Congratulations to our fantastic bravery winners

Posted on July 15, 2016 | Category :Uncategorized | Comments Off

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PC Ryan Hayhurst, PC Jonathan Lonsdale, PC Rebecca Sutton-Scott-Tucker and Acting Sgt John Dingle are South West Regional Winners at the National Police Bravery Awards 2016.

Devon and Cornwall Police’s nominees were put forward after facing a scene described as “something out of a horror movie” when they were confronted by a man wielding a circular saw. Here they speak about their experience during the incident before they headed into a special reception at Downing Street.

Q: How are you feeling about being at Downing Street?

PC Ryan Hayhurst: I’m surprisingly nervous, I don’t know why, mainly because people are putting cameras in my face, probably, which I’m not used to. But yeah, I’m really enjoying it.

Q: Tell me about what happened to you. You were dealing with someone armed with a circular saw.

PC Jonathan Lonsdale: We got called to a neighbourhood dispute and myself and Ryan went to that job to arrest a chap for public order. We knew the gentleman in question quite well, we’d always got on alright with him before, but on that day, for whatever reason, things turned out very differently to how we’d expect them to be. Which resulted in myself and Ryan getting badly injured with an angle grinder and a disc cutter. Luckily my colleagues John and Rebecca turned up, they were able to administer immediate first aid. At the time I had a nasty injury to my left arm, was basically unconscious outside, I didn’t realise what Ryan was up to at that time. You don’t know what’s going on, what dangers you faced at the time. But luckily these guys here turned up and took over to help everyone involved.

Q: So what was going through your mind? You turn up to an incident, there’s a man armed with a circular saw, your colleague’s unconscious and hurt, what was going through your mind at the time?

Acting Sgt John Dingle: Initially it was finding our other colleague because when we got there John was outside, obviously very badly injured, but there was no sign of Ryan. So initially it was, ‘Where’s Ryan and how can we make sure he’s alright’? Once we’d realised he was trapped in the flat still it was getting him out. I went into the flat to find Ryan being chased round with a variety of power tools, like something out of a Benny Hill scene. We managed to get him out of the flat and shut the male in the flat and get John away, get them the treatment they needed at the local hospital, which ultimately probably saved John’s life.

Q: And Rebecca what were your thoughts? What was going through your mind when you got there?

PC Rebecca Sutton-Scott-Tucker: It was trying to work out what was going on initially, because when we first arrived we went into a communal entrance and we knew that both the guys had gone into the flat, but I looked over and John Dingle’s shoulder down the corridor and couldn’t see anything. Then I heard a noise behind me which was John Lonsdale who was on his back and he had blood spurting from an arterial bleed to his shoulder. So I went down to John to administer first aid, and then heard and saw both John Dingle and Ryan rush out of the flat and out of the communal hallway. So it was then a case of shove John underneath he stairwell, trying to work out as to where the offender was and what he was going to do next. I was fortunate that Ryan came back into the building and then we both dragged John out and he was then taken to the local hospital.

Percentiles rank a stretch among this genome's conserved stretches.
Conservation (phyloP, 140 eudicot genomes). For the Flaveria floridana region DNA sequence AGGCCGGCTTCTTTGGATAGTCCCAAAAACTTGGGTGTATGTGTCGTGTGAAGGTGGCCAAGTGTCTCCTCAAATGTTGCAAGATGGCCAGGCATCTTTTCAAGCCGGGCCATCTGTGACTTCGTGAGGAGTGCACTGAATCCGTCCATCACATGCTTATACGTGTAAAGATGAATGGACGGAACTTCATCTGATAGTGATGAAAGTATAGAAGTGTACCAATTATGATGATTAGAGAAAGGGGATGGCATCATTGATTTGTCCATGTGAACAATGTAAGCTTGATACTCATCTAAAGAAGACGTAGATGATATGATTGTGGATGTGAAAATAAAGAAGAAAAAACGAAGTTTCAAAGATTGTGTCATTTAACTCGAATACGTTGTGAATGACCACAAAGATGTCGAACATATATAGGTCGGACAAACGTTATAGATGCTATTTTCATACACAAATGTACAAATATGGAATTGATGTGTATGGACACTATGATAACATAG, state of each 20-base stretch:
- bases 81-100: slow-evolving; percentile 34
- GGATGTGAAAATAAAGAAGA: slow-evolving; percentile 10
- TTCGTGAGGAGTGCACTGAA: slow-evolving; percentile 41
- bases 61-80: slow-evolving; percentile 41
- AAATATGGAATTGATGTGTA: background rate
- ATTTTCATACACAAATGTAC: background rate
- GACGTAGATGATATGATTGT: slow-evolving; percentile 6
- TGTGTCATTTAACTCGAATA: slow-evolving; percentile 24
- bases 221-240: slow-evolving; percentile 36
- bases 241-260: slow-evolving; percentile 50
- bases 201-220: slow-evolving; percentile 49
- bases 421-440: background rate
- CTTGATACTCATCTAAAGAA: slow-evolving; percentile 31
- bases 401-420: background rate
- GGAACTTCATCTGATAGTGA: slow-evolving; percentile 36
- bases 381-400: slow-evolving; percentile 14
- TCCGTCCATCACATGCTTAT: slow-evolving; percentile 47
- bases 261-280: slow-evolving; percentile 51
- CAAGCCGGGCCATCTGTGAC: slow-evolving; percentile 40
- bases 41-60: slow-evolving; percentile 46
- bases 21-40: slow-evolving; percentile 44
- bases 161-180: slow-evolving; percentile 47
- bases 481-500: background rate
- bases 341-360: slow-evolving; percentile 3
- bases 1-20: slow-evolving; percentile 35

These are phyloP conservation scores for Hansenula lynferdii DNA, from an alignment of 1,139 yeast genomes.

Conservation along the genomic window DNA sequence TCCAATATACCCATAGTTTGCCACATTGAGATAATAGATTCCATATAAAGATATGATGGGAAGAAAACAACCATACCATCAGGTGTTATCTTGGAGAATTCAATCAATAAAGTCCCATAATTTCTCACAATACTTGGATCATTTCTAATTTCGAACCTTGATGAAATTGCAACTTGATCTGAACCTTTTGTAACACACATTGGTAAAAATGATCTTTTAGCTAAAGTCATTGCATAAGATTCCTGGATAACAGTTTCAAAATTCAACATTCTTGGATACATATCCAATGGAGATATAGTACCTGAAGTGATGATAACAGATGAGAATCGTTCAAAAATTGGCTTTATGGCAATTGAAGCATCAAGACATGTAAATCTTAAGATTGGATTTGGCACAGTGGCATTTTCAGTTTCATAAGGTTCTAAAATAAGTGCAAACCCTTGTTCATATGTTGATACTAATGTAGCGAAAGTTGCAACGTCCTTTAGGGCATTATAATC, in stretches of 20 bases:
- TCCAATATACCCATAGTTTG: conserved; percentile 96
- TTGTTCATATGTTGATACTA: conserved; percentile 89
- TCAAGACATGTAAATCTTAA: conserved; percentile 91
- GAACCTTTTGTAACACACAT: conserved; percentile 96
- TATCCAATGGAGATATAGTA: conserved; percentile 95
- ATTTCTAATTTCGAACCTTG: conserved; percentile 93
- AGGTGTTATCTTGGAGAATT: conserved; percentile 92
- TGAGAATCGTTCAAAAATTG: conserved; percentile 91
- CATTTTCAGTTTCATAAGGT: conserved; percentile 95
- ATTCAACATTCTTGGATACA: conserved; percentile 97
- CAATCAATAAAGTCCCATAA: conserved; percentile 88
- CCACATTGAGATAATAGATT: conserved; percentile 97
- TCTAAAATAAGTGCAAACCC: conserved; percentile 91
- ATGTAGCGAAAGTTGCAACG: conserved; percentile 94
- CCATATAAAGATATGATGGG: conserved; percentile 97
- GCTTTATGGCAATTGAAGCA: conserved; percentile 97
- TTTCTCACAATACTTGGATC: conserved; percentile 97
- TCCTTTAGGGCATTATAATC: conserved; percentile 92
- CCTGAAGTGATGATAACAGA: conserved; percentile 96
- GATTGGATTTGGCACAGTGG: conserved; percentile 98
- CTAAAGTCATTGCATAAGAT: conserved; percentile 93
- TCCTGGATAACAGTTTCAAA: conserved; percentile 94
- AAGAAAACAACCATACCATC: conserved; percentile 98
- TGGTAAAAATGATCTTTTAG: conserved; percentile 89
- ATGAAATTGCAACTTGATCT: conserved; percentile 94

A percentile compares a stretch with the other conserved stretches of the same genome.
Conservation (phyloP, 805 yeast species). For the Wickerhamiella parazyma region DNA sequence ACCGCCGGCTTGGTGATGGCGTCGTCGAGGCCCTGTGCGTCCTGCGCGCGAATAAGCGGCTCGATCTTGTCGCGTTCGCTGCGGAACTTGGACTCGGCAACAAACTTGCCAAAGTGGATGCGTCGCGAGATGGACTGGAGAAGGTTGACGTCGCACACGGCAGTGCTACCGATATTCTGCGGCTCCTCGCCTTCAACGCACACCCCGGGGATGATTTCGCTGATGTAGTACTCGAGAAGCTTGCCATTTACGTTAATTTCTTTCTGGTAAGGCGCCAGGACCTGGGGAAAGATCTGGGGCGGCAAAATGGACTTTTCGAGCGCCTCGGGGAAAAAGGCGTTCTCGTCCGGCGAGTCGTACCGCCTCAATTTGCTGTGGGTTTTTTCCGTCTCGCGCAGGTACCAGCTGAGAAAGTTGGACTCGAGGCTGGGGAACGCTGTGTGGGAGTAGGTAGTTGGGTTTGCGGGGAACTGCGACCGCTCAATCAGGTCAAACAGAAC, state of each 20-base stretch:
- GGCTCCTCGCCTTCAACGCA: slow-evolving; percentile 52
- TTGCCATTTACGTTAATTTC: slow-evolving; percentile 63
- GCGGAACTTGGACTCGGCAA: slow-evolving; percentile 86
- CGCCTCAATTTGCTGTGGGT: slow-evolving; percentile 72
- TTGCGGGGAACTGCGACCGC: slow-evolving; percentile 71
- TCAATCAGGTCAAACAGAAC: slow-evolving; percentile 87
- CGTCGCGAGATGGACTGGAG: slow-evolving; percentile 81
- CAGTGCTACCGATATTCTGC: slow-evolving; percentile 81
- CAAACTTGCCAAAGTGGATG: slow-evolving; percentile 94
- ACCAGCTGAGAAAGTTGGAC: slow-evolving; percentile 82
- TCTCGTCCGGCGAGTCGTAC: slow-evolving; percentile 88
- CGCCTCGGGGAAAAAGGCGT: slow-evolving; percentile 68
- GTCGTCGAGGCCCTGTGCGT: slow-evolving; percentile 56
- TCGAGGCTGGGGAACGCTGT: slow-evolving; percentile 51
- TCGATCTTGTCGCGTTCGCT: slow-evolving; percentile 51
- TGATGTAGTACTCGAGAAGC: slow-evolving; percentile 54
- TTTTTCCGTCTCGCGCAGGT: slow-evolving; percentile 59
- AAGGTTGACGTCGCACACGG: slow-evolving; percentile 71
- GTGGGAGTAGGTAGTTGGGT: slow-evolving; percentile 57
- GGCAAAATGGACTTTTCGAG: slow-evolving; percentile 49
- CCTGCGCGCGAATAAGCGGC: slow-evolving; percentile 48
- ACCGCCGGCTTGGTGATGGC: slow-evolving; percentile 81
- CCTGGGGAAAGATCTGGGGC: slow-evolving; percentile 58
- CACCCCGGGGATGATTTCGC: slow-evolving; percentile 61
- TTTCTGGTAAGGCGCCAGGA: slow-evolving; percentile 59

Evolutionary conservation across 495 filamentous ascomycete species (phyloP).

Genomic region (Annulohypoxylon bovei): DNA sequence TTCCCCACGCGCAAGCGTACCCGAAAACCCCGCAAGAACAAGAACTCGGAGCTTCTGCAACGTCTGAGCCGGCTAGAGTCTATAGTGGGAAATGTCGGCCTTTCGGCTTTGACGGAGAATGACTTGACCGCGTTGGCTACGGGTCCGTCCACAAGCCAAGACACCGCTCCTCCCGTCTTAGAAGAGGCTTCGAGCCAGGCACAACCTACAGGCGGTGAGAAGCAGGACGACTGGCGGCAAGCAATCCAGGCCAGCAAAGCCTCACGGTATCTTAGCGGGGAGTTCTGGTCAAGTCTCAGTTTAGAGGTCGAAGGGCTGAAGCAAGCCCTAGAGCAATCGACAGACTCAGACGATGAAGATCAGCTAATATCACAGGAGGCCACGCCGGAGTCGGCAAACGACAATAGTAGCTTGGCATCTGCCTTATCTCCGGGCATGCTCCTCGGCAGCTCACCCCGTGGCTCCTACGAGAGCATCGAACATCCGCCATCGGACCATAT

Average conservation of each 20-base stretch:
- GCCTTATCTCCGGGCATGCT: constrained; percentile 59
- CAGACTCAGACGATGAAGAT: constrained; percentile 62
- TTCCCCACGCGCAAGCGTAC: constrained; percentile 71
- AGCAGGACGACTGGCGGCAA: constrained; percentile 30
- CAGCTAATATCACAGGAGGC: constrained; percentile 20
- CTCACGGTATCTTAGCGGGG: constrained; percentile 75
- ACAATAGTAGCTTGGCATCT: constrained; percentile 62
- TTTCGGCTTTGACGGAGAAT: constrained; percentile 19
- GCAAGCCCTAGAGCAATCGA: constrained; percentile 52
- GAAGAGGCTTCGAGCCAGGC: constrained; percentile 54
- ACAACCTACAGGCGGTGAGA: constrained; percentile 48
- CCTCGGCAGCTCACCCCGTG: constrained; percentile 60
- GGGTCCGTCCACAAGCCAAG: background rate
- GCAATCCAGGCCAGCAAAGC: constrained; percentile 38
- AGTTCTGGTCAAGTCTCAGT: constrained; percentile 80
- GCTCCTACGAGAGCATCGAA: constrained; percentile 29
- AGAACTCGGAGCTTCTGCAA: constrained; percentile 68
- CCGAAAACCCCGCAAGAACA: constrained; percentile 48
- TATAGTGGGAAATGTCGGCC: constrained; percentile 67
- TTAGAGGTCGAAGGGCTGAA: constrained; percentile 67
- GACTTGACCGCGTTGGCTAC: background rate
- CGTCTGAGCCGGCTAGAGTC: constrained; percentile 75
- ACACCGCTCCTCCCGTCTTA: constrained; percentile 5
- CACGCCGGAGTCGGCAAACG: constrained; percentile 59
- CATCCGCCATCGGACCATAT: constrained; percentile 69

Q: You as police officers run towards danger all the time, where other people wouldn’t know what to do or they might run away. Is that just part of the job or is this really above and beyond for you?

PC Rebecca Sutton-Scott-Tucker: I think if you asked any police officer, any police officer would have done the same as what we have done. Our training kicks in, it’s what we’re trained to do, and you just hope that when something like this happens that your training is going to take over. Whatever emotion you are going through at that time, your training kicks in and you get on with the matter that’s in hand. It’s only when you look back afterwards that you think, ‘That could have turned out really differently’, and we could have had guys not going home to their families.

Q: And what about the day itself today, it’s a wonderful example of positive police stories of bravery. What’s it like to meet your colleagues from around the country?

Acting Sgt John Dingle: It’s inspiring but I don’t think anyone joins this job to get awards and get recognition. But it is nice that it happens and we get to come and have a day out like this, visit Downing Street and meet our colleagues from around the country.

PC Rebecca Sutton-Scott-Tucker: But also hopefully members of the public see that there’s positivity within the police force and we are doing good work and that it’s not all doom and gloom.